The love-hate relationship with Senator John McCain has been years in the making. In the early hours of Friday morning, McCain voted no on the 'Skinny Repeal,' effectively shutting down the GOP health care bill and saving the Affordable Care Act — for now.
Right now, he's a hero in a lot of places for piggybacking on the work of his fellow Republicans Susan Collins of Maine and Lisa Murkowski of Alaska and not jeopardizing health care for more than 400,000 Arizonans.
But don't forget he once held the title of least popular senator in the country.
Let's take a look back at McCain's long career of politics, war-hero patriotism, and that pesky presidential failure.
At 80 years old, McCain has become somewhat of a grandfather figure to the American people, which is probably what gave him the authority to scold the Senate over its childish handling over the health care bill. And like every senile grandpa, he completely disregarded his own rant and voted in favor proceeding with bill instead of killing it.
The "maverick" entered politics in 1982, when he won a seat in the House of Representatives. He adopted Arizona's conservatism and was re-elected into the House of Representatives before moving to the Senate. His presidential prospects took a hit when he was linked to the "Keating Five," which landed him in the middle of a federal investigation of one of the biggest savings-and-loans scandals of the late 1980s.
However, he came out unscathed and with no charges.
Fast forward a couple decades and several Senate runs, McCain finally stepped fully back into the national spotlight during the 2008 presidential election. He almost made big news when he considered Democrat Joe Lieberman as his running mate. Then he made even bigger news, but surrendered the spotlight when he chose Alaska governor and walking parody Sarah Palin.
When it came to his opponent, Chicago native and Democrat Barack Obama, McCain was classy enough to keep race out of the equation and focus on the issues. Several times during a town hall meeting, he stopped participants who were starting to make a racist comment and defended Obama as a "family man."
However, that didn't stop his campaign from darkening Obama's skin in campaign ads. In the end, it didn't matter, as Obama prevailed and won the presidency. Some maverick fans took McCain's crushing defeat in the Electoral College to Obama harder than others. A study found that male supporters of McCain had a 25 percent drop in testosterone after they heard the bad news.
Before the controversial Great Wall of Trump was the Danged McCain Fence. The TV ad aired in May 2010 to promote the Border Security Enforcement Act of 2011.
A few years later, McCain revisited Nogales to get a tour of the barricade, and Twitter magic was created. While tweeting about his visit, McCain told his followers that he watched a woman successfully climb and clear the danged fence. The woman was detained, but the moment of dramatic irony spread freely in the Twittersphere, garnering hundreds of responses and retweets.
McCain has been around long enough that, like most old men, he's said to hell with the rules. During a Senate session on a possible military strike in Syria, a Washington Post photographer snapped a photo of the Senator not paying attention and playing poker on his iPhone instead. And guess what? He didn't give a damn.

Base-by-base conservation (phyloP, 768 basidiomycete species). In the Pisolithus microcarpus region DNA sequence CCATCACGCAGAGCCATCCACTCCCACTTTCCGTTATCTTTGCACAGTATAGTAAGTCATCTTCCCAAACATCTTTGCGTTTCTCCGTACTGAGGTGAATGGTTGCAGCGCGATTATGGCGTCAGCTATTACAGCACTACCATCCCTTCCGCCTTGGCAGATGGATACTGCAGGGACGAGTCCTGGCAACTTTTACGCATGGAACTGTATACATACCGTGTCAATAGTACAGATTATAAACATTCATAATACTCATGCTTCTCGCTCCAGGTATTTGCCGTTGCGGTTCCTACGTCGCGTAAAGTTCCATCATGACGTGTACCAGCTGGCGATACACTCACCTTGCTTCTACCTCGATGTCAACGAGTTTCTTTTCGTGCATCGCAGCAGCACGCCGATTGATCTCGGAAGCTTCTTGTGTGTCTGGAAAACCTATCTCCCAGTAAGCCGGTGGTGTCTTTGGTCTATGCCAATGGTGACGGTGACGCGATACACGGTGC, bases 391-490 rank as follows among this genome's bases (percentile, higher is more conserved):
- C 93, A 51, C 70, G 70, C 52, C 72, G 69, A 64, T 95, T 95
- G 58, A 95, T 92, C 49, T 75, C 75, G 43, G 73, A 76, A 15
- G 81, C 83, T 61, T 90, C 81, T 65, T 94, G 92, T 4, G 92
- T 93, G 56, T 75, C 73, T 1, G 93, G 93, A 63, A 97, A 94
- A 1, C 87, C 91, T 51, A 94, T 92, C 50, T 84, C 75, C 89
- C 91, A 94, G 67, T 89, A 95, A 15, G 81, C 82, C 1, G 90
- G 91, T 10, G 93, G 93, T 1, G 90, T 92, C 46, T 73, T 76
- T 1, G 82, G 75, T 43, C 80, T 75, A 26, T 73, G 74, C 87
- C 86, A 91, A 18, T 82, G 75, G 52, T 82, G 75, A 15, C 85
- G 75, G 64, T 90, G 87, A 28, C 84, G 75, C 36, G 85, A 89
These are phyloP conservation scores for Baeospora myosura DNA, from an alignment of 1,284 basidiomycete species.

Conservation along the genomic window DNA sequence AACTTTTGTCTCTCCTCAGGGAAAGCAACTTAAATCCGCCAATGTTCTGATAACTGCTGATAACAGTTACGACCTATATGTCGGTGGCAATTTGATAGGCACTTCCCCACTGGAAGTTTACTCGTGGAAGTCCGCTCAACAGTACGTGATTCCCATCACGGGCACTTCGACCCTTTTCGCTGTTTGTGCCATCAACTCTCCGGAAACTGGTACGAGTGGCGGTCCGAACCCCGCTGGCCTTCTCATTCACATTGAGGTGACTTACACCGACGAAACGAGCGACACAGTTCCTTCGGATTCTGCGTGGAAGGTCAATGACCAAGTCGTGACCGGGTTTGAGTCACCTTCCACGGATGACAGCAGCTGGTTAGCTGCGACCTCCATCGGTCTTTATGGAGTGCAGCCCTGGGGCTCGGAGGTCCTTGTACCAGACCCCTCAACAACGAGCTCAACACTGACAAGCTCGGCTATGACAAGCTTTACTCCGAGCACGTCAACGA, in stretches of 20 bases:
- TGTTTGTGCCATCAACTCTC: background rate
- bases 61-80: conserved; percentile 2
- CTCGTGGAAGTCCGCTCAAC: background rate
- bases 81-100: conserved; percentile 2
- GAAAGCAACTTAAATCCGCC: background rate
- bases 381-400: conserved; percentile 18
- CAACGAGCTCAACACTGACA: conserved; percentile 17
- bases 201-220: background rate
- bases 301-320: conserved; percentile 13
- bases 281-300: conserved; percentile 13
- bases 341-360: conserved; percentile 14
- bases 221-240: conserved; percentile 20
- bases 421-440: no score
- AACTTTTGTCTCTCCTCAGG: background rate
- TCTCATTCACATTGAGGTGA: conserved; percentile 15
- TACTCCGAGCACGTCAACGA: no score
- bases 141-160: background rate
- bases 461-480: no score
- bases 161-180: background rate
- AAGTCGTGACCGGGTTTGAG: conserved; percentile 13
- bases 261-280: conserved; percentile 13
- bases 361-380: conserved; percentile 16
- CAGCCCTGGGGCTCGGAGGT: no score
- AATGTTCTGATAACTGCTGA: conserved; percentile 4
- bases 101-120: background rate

Scandal! Caught playing iPhone game at 3+ hour Senate hearing - worst of all I lost!— John McCain (@SenJohnMcCain) September 3, 2013
McCain ran for his sixth term in the Senate in 2016 against Democrat Ann Kirkpatrick. Kirkpatrick relentlessly went after McCain's complicated relationship with Donald Trump as a way to take him down. At one point, The Washington Post said McCain was the eighth most likely incumbent to lose.
But what appeared to be a tight race in the spring soon widened as McCain's polling numbers went from favorable to victorious in the fall. For a full recap of all the issues he and Kirkpatrick butted heads on, click here.
The exchange of insults between Trump and McCain began even before the reality star entered the White House. McCain formally denounced Trump after the future president said he didn't consider McCain a war hero, saying, "I like people who weren't captured."
Most Americans shook their head in disgust, but some Arizona residents were finally justified in questioning McCain's war hero status. This select group of individuals, led by Mesa bus driver Craig Willbanks, were hellbent on proving that McCain was a traitor and made deals with communists while he was kept as a prisoner of war.
Before he decided the fate of millions of Americans' health care, McCain's own health made headlines. He announced that he had been diagnosed with gliobastoma, an aggressive form of brain cancer. Immediately, the internet reacted, some with warm wishes, some with conspiracy theories, and others with a little herbal help. And many thought the cancer might have led to his bizarre questioning of former FBI Director James Comey.
One response, though, set Twitter on fire. Los Angeles Times reporter Jessica Roy accused McCain of turning his back on an Arizona native who died of the same cancer. It just so happens the Phoenix New Times wrote about that Arizona native. Before an all-out Twitter civil war broke loose, Roy tweeted an apology because she made the claim without evidence.
I regret what I wrote and sincerely apologize. (2/2)— Jessica Roy (@jessica_roy) July 20, 2017
Now that he's ruffled a few feathers in Washington, McCain has announced he will be returning to the Mayo Clinic in Phoenix to undergo radiation and chemotherapy. He's promised to maintain his work schedule, though, so this popularity may not last long.
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